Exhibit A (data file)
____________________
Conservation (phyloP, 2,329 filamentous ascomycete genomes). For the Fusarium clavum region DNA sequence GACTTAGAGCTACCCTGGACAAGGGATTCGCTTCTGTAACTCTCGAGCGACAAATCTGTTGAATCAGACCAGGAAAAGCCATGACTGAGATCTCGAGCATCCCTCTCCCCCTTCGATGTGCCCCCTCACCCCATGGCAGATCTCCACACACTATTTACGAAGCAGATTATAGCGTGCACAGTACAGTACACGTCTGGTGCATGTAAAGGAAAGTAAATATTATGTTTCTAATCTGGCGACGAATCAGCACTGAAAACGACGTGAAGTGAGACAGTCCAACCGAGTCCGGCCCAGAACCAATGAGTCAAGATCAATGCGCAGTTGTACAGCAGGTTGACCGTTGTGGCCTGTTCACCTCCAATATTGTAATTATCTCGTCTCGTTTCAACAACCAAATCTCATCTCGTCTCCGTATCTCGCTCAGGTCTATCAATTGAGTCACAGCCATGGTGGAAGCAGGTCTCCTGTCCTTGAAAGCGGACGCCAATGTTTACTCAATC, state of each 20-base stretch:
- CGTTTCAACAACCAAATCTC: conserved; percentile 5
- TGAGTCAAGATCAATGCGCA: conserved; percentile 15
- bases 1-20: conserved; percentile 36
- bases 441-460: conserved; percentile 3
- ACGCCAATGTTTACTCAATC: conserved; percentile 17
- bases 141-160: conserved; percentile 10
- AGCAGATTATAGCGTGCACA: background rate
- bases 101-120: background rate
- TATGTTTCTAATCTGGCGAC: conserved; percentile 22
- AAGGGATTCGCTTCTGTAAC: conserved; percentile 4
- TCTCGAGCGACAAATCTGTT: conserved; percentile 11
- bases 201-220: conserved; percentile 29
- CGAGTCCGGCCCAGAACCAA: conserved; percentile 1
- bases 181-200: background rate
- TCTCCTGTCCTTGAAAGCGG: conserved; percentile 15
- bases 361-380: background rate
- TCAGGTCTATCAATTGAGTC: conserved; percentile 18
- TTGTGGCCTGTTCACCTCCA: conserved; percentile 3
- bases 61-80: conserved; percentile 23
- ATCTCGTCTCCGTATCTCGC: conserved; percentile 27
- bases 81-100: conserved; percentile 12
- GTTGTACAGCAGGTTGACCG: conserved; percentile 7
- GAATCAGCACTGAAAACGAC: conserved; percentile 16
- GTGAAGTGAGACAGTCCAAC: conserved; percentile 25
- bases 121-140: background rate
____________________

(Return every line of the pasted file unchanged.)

Conservation (phyloP, 2,329 filamentous ascomycete genomes). For the Fusarium clavum region DNA sequence GACTTAGAGCTACCCTGGACAAGGGATTCGCTTCTGTAACTCTCGAGCGACAAATCTGTTGAATCAGACCAGGAAAAGCCATGACTGAGATCTCGAGCATCCCTCTCCCCCTTCGATGTGCCCCCTCACCCCATGGCAGATCTCCACACACTATTTACGAAGCAGATTATAGCGTGCACAGTACAGTACACGTCTGGTGCATGTAAAGGAAAGTAAATATTATGTTTCTAATCTGGCGACGAATCAGCACTGAAAACGACGTGAAGTGAGACAGTCCAACCGAGTCCGGCCCAGAACCAATGAGTCAAGATCAATGCGCAGTTGTACAGCAGGTTGACCGTTGTGGCCTGTTCACCTCCAATATTGTAATTATCTCGTCTCGTTTCAACAACCAAATCTCATCTCGTCTCCGTATCTCGCTCAGGTCTATCAATTGAGTCACAGCCATGGTGGAAGCAGGTCTCCTGTCCTTGAAAGCGGACGCCAATGTTTACTCAATC, state of each 20-base stretch:
- CGTTTCAACAACCAAATCTC: conserved; percentile 5
- TGAGTCAAGATCAATGCGCA: conserved; percentile 15
- bases 1-20: conserved; percentile 36
- bases 441-460: conserved; percentile 3
- ACGCCAATGTTTACTCAATC: conserved; percentile 17
- bases 141-160: conserved; percentile 10
- AGCAGATTATAGCGTGCACA: background rate
- bases 101-120: background rate
- TATGTTTCTAATCTGGCGAC: conserved; percentile 22
- AAGGGATTCGCTTCTGTAAC: conserved; percentile 4
- TCTCGAGCGACAAATCTGTT: conserved; percentile 11
- bases 201-220: conserved; percentile 29
- CGAGTCCGGCCCAGAACCAA: conserved; percentile 1
- bases 181-200: background rate
- TCTCCTGTCCTTGAAAGCGG: conserved; percentile 15
- bases 361-380: background rate
- TCAGGTCTATCAATTGAGTC: conserved; percentile 18
- TTGTGGCCTGTTCACCTCCA: conserved; percentile 3
- bases 61-80: conserved; percentile 23
- ATCTCGTCTCCGTATCTCGC: conserved; percentile 27
- bases 81-100: conserved; percentile 12
- GTTGTACAGCAGGTTGACCG: conserved; percentile 7
- GAATCAGCACTGAAAACGAC: conserved; percentile 16
- GTGAAGTGAGACAGTCCAAC: conserved; percentile 25
- bases 121-140: background rate